It seems like everyone these days wants to get in on one hashtag movement or another. Sometimes this is a good thing, like when hashtags stand for solidarity and social change, but often silly hashtags are trending and everyone wants their 15 seconds of social media fame.
Businesses often feel the same way. They see a hashtag, meme or trend that’s popular and utilize it in their own advertising or marketing campaign. The question is this: is this actually a smart thing to do?
The answer is simultaneously yes and no. Hashtags and trends can be great for your business’ visibility and brand image, but they have to be used intelligently.
The Right Way
There is definitely a right way to use a hashtag or trend. The best way to utilize a trend in marketing is to always think the question “does this trend relate to my brand?” If the answer is yes, it’s then up to you to create a marketing tweet, image, slogan or piece of content that ties the two together in an interesting way.
Consider the now trending film “Sausage Party.” This tongue-in-cheek reference can actually add a dash of humor to a grocery store or meat packaging brand. They create a tweet that contains an image of a variety of sausages, also including the text “Have your own #SausageParty tonight. We’ll bring the buns!”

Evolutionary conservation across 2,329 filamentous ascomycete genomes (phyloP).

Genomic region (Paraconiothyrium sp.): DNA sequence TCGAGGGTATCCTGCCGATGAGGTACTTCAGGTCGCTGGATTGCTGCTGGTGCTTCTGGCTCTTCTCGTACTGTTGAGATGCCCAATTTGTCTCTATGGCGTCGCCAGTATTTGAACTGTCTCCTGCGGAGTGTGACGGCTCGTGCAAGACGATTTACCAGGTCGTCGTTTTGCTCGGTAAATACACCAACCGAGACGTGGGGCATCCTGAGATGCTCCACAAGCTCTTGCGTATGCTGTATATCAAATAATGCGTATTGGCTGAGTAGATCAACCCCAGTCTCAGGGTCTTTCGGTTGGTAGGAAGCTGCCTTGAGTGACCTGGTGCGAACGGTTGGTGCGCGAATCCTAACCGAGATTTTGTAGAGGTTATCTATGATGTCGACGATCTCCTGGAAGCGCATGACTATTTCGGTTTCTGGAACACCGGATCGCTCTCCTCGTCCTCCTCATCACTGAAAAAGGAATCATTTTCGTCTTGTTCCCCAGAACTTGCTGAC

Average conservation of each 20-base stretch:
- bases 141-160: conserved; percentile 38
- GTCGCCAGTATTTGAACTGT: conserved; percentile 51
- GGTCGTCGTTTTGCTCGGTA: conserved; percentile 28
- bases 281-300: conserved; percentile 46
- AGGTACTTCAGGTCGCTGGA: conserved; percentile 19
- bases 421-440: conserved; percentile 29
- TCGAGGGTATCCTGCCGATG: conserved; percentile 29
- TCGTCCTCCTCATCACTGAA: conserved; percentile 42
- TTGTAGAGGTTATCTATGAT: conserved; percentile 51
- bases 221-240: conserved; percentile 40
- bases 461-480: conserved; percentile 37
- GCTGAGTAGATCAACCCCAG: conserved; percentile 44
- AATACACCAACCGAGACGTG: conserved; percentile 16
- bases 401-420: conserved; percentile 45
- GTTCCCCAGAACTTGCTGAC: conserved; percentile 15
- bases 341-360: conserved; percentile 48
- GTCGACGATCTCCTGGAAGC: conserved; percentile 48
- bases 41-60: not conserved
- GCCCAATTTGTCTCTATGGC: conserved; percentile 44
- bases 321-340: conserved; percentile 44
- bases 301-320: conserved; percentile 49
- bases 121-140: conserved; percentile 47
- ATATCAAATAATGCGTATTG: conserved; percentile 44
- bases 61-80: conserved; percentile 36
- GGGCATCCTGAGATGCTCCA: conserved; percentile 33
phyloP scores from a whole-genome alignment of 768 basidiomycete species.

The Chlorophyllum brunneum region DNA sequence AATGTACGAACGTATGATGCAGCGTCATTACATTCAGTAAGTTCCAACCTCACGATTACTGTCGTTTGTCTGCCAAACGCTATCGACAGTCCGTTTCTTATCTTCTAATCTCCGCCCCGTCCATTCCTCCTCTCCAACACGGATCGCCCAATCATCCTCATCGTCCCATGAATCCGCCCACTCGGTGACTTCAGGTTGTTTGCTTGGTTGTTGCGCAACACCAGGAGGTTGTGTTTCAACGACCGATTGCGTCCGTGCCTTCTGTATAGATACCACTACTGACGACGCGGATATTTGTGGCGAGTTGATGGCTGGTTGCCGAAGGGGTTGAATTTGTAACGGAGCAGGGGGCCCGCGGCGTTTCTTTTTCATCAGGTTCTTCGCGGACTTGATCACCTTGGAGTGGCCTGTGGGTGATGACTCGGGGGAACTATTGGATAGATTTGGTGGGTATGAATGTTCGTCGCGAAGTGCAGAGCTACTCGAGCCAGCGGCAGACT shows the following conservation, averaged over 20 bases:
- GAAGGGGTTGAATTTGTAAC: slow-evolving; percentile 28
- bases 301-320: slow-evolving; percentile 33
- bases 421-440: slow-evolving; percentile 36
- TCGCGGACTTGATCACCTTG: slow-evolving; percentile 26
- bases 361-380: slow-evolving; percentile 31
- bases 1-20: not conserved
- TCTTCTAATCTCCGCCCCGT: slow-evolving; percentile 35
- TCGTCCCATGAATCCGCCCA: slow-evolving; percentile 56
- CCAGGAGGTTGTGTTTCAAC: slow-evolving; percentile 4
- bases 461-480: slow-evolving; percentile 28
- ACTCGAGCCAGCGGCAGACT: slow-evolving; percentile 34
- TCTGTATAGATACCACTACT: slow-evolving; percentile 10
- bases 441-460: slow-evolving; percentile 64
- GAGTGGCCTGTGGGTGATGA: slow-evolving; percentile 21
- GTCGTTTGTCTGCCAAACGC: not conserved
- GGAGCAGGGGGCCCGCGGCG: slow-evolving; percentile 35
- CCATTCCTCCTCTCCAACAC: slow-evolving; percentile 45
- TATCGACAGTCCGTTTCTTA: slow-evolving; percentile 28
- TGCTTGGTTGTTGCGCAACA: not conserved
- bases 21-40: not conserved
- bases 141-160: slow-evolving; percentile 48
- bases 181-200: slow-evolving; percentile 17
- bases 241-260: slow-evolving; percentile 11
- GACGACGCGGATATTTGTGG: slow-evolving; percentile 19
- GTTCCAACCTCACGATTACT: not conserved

This humorous use of a current pop culture item and brand relevance sticks out in the minds of others. There’s also a dash of personality here – the business shows it is aware and doesn’t take itself too seriously, which is good in the eyes of consumers who want companies to have a human edge.
The Wrong Way
There are three major mistakes a brand could make with trend marketing – relying on trends too much, misappropriating a trend or not integrating the trend into the brand’s concept.
First, it’s important that a business not make trends and hashtags the cornerstones of their marketing strategies. This looks desperate – occasionally is fine, but doing it too often sends the wrong message.
Second, it’s important to understand the context of a trending topic. Businesses have gotten into hot water before for using hashtags and trends in the wrong way. These trends stand for something serious, a business misuses them and they become the target of bad publicity.
Third, the trend has to be related back to the brand in some way. In the above example, it doesn’t make sense for a furniture store to piggyback off of the same trending movie. They have to find a trend that suits their own business, or find a creative way to tie a trend into their own concept. Using a trend without making this connection is sloppy and the marketing strategy will fail.
All in all, trends need to be used with care. Don’t shy away from using trends in marketing completely, but use them sparingly. Make them count and make them clever.